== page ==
Vandals starters make light work of reserves in finale

Idaho wide receiver Callen Hightower (6) scores a touchdown during the Silver and Gold Game on Friday at the Kibbie Dome in Moscow.

My obligations to our Daily News sports desk made it difficult for me take photos, or do much blogging after last night’s Silver and Gold Spring Game.

But, because I care about you guys so much, I’ve provided you my story from today’s paper. And a post practice video of Paul Petrino.

Enjoy...

Idaho’s spring football finale had a family vibe to it. But not like a game of catch between a father and son in the backyard, more like a viscous game of tackle between siblings.

On Friday, the annual Silver and Gold, which marks the 15th and final spring practice of the offseason, the Silver team — made up of first-string players — played the role of the much older, stronger and more talented brother. The Gold team, primarily reserves, served as a the sacrificial younger cub, trying valiantly, but ultimately taking a pounding from its immediate elder.

The final tally was Silver 81, Gold 10, a lopsided result coach Paul Petrino expected when he crafted the two teams.

“The score wasn’t as important to me as much as people out there executing where you want them to execute,” Petrino said. “I think that happened. I’m hoping when I watch the tape tonight or tomorrow morning I’ll be happy.”

For now, the first-team has plenty to smile about.

Aaron Duckworth and his two running mates in the offensive backfield — Denzal Brantley and Isaiah Saunders — had no problem knifing through the defense, shedding tackles and practically jogging into the end zone for scores. Duckworth led the group with 161 yards and two touchdowns on 13 carries — an average of 12.4 yards per rush.

“It felt great going out there and showing what I can do and how hard I’ve been working this spring,” Duckworth said.

Quarterback Jake Luton and his three primary pass-catchers — Deon Watson, Jacob Sannon and Callen Hightower — successfully executed a four-man aerial assault on the defense. Luton was efficient, completing 32 of his 47 passes for 591 yards and five touchdowns. He was intercepted once. Hightower (five catches, 167 yards) and Sannon (six catches, 148 yards) each cracked the century mark through the air, exploding for big plays with ease.

Hightower had two scores, including a 76-yard catch-and-run, the longest scoring play of the evening. On that particular route, the 5-foot-10 speedster took a short pass from Luton, then bolted by the defense, untouched, for a walk-in touchdown.

“We’re explosive. We got a lot of guys that can make plays,” said Watson, who hauled in six balls for 87 yards and two touchdowns. “We’re going to be a threat in the Sun Belt.”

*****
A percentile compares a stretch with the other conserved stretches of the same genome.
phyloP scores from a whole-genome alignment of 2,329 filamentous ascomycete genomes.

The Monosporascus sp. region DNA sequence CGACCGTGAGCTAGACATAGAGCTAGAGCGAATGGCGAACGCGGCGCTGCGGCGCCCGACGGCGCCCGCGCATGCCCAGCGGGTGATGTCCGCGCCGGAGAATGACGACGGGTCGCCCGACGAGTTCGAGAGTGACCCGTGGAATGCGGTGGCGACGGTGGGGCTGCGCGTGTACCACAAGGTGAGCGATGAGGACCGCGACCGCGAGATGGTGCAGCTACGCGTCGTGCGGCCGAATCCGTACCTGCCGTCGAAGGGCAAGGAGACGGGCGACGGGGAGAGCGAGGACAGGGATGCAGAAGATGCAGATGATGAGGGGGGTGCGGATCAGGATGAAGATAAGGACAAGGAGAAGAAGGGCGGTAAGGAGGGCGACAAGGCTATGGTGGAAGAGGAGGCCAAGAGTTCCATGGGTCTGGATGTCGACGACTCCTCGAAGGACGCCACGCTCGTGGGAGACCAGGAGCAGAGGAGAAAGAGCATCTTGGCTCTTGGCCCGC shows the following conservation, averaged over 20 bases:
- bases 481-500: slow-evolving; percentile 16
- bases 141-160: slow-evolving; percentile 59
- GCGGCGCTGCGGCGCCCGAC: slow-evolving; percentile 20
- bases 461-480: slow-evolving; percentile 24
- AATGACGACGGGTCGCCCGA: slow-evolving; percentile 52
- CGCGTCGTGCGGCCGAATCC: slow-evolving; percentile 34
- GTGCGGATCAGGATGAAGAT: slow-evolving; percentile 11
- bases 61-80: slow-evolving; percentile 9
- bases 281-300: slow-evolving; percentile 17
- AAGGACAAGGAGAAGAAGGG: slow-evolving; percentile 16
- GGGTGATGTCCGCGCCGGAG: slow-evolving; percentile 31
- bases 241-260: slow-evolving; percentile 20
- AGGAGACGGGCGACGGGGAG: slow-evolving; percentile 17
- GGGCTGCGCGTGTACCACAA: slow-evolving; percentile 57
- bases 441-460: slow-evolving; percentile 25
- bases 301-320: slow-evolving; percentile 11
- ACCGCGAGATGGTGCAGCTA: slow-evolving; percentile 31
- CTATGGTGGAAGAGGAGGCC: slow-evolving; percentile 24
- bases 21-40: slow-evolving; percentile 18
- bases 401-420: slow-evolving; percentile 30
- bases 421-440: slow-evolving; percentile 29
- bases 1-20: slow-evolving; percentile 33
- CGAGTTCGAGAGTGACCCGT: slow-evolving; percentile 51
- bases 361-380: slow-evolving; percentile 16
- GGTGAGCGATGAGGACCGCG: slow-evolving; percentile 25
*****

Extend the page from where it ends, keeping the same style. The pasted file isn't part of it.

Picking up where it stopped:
This time last year, star wideout Dezmon Epps was the senior offensive threat for the Vandals, owning a special combination of speed, adhesive hands and precise route running. Watson has stepped into that role now, using his wide receiver tight end duality to confuse — and terrorize — defenses.

“I’ve gotten comfortable with my position. Not too comfortable, obviously, but just comfortable with what I’m doing and what I have to do in the offense,” Watson said. “That transition to tight end took me awhile with the playbook but I got a year underneath my belt and I’m good now.”

The defense was good, too.

Backup quarterback Gunnar Amos, the leader of the little brother Gold unit, wasn’t live, meaning his safety remains — at least as far as we know — perfectly fine.

But that wouldn’t have been the case had the defense been permitted to tackle him. Tueni Lupeamanu, Khalin Smith and Kaden Elliss were each credited with one “sack” each, and that’s a modest tally, to say the least. The backup offensive line had no answer for Elliss and Smith’s spin moves off the edge, and there were several occasions where they practically had a free run at Amos, who was 18 of 32 for 121 yards, a touchdown and a pick-six by Elijah Williams. 

“That means I’m doing my job if they’re coming in free,” Lupeamanu said. “We call it eating potatoes. I’m out here in Idaho eating potatoes.”

They made sure not to be too rough with little brother, though. Lupeamanu initially answered “yes” when asked if it felt like he wanted to lay a hit on Amos, then immediately altered his response, for an understandable reason.

“No,” he said, “because I know the repercussions of what Coach (Petrino) would make us do tomorrow.”


Michael-Shawn Dugar can be reached at (208) 883-4629, by email to mdugar@dnews.com or on Twitter to @MikeDugar.

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